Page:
Save Sibelius

Volume 112, No. 10October, 2012

Richie Vitale

A CEO increases his salary from $1.2 million in 2009 to a whopping compensation package of over $4.8 million in 2011. Then a healthy company is terminated, sacking its best employees and then moving the operation offshore? Sound familiar.

To me, it appears that’s exactly what has happened to the British development team of the award-winning music notation program Sibelius.

The good guys are being sacked. Daniel Spreadbury and his programming team of nearly two dozen were instrumental to the advancement and development of Sibelius these past few years. According to what I have been advised, they have now been reduced to a skeleton crew by Avid, which is replacing them with programmers in the Ukraine.

As a musician, I’m very committed to Sibelius. When Sibelius 7 came out, I took to it like a duck to water. I thought it was delightful, reaching out to new customers and young music students, solidifying Sibelius’ lead in the market as a unique, refined, intelligently-designed composing and arranging tool, and yet never dumbing down its usability.

I want Sibelius to continue and prosper so I joined a group dedicated to this cause. After contemplating the various options, we’ve come up with what we think is the best solution to save Sibelius. We’re asking Avid to sell Sibelius to a third party.

But Avid is reluctant to sell. With an estimated turnover of $18 million a year, Sibelius is one of the only truly profitable products for Avid.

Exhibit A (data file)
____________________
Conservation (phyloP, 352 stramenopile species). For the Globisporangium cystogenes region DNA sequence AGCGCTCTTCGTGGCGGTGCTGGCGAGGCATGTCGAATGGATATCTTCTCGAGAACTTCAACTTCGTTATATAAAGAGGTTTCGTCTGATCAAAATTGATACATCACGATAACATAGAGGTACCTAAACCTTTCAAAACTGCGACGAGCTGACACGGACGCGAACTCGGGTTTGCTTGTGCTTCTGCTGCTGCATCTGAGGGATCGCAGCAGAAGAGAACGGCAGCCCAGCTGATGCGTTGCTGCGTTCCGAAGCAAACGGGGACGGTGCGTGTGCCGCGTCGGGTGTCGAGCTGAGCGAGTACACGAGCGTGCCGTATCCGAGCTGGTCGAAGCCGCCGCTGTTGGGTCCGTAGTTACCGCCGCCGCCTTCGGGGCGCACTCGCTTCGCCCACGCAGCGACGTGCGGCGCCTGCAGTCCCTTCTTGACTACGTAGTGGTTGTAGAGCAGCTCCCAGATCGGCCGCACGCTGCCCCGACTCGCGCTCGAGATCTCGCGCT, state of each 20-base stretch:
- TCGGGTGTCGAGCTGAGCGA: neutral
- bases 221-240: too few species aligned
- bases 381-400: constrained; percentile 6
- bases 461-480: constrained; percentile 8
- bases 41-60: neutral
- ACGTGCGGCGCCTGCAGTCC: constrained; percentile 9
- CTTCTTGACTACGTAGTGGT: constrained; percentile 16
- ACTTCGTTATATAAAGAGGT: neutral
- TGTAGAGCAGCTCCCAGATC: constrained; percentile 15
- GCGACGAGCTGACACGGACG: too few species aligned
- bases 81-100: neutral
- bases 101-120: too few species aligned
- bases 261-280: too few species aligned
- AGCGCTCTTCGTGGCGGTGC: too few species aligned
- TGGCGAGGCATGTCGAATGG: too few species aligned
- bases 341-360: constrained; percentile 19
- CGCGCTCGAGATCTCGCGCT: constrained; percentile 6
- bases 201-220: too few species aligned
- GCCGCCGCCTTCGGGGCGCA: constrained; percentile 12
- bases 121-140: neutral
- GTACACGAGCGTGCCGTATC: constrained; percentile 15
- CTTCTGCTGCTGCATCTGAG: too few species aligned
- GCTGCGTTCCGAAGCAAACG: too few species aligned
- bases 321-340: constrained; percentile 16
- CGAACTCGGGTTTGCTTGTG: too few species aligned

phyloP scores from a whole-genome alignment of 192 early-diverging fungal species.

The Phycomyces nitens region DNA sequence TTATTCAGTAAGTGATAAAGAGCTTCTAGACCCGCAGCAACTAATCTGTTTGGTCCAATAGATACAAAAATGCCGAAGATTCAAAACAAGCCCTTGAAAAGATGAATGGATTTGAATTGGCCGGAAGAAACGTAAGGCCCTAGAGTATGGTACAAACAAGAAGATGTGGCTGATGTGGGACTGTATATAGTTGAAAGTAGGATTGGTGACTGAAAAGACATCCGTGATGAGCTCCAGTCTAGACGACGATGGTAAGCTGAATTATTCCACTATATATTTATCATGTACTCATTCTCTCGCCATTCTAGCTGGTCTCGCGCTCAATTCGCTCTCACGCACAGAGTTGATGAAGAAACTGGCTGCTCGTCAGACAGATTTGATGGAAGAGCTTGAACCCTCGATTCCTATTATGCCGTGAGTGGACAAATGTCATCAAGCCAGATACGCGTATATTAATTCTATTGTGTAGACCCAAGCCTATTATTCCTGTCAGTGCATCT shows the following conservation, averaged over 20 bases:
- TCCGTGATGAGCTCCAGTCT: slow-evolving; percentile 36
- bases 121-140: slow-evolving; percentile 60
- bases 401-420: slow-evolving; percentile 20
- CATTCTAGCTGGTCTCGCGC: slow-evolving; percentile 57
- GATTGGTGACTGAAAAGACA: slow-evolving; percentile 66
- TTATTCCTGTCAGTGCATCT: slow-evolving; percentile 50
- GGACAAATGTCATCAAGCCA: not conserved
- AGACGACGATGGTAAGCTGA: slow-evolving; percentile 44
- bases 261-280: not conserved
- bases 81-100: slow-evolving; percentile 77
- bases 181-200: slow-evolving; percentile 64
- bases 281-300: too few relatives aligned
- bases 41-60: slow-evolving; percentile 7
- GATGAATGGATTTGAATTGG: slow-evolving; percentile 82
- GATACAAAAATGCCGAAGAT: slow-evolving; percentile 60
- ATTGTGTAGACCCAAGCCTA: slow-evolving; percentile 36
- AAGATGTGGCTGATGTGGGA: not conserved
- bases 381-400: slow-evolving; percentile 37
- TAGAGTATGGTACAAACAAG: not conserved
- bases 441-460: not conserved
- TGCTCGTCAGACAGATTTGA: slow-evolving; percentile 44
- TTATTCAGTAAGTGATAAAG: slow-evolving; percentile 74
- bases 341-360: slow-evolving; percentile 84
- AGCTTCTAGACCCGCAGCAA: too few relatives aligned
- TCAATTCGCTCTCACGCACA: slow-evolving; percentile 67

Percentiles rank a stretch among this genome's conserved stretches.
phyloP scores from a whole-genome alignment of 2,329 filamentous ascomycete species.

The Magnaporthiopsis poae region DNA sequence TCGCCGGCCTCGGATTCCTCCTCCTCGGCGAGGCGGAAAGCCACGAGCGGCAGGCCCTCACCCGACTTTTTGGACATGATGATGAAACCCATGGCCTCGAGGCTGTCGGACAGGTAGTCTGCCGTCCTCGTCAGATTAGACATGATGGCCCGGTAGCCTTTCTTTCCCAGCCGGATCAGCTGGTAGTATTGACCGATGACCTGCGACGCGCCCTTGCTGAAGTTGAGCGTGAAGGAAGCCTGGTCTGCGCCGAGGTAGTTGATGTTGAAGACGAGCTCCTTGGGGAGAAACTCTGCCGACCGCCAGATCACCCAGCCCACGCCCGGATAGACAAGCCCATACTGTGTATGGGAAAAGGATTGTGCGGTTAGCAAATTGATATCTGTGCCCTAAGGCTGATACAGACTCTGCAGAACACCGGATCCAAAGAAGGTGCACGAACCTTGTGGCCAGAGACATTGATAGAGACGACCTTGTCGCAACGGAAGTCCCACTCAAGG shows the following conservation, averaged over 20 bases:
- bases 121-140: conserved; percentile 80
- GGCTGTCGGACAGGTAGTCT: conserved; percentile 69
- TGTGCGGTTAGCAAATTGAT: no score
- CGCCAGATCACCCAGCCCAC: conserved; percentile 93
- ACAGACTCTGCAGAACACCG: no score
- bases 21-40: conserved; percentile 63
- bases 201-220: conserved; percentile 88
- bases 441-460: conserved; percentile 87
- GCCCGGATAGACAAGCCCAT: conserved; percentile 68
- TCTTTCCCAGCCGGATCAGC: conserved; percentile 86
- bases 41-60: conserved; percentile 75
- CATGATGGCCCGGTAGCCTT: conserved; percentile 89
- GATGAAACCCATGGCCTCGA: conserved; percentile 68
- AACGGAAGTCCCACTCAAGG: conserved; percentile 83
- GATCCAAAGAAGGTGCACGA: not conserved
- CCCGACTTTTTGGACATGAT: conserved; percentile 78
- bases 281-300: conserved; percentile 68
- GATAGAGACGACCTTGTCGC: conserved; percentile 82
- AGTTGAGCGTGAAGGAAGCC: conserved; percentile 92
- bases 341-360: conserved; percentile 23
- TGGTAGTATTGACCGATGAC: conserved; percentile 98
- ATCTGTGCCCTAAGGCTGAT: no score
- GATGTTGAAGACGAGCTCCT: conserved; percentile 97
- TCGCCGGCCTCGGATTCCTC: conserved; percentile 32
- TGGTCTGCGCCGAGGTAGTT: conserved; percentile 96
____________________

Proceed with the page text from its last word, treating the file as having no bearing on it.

We support free enterprise. Everyone deserves to make more for their hard earned work. But not to the point of obscenity. If you want a product to grow and mature, you give yourself and your co-workers raises commensurate with the growth of your company.

I feel that this is not happening with Avid. In my opinion, Avid’s C.E.O. and board seem hell-bent on destroying a decade of customer loyalty and product integrity – things that cannot be bought with any amount of money!

Now it seems that the salespeople are running the company, instead of the designers. I feel that the profit motive has usurped the belief that a product should be truly great and endure.

Officially Avid has said, “Our plan is to integrate Sibelius development more closely with the rest of Avid’s audio development teams in California, and I’m confident we can leverage our innovative development teams and continue to raise the bar in the future.”

But their actions appear to speak differently. Avid appears to be hiring programmers in the Ukraine who will keep Sibelius afloat until it is bled dry and becomes a deprecated program that no longer works on our newer operating systems.

If you’re a Finale user, does any of this matter to you? It is important to have friendly competition between similar products as it stimulates improvements in development and helps keep prices competitive. Sibelius has become more comprehensive and Finale has become more intuitive as a result.

So, what do we intend to accomplish? We want to put as much pressure as possible on Avid to sell Sibelius to a friendly party. If Avid shareholders are losing customers, business, respect, and money, there is a possibility.

To help out, visit our “SaveSibelius” Facebook Web site and push the “About” link in the upper-left. “Like” us and there are links explaining what to do and who to write to. It’ll cost you nothing but a few minutes of your time.

The option of sitting back and doing nothing is inconceivable for us.

Let’s see which one wins with Avid: stubbornness and arrogance . . . or wisdom and good business sense.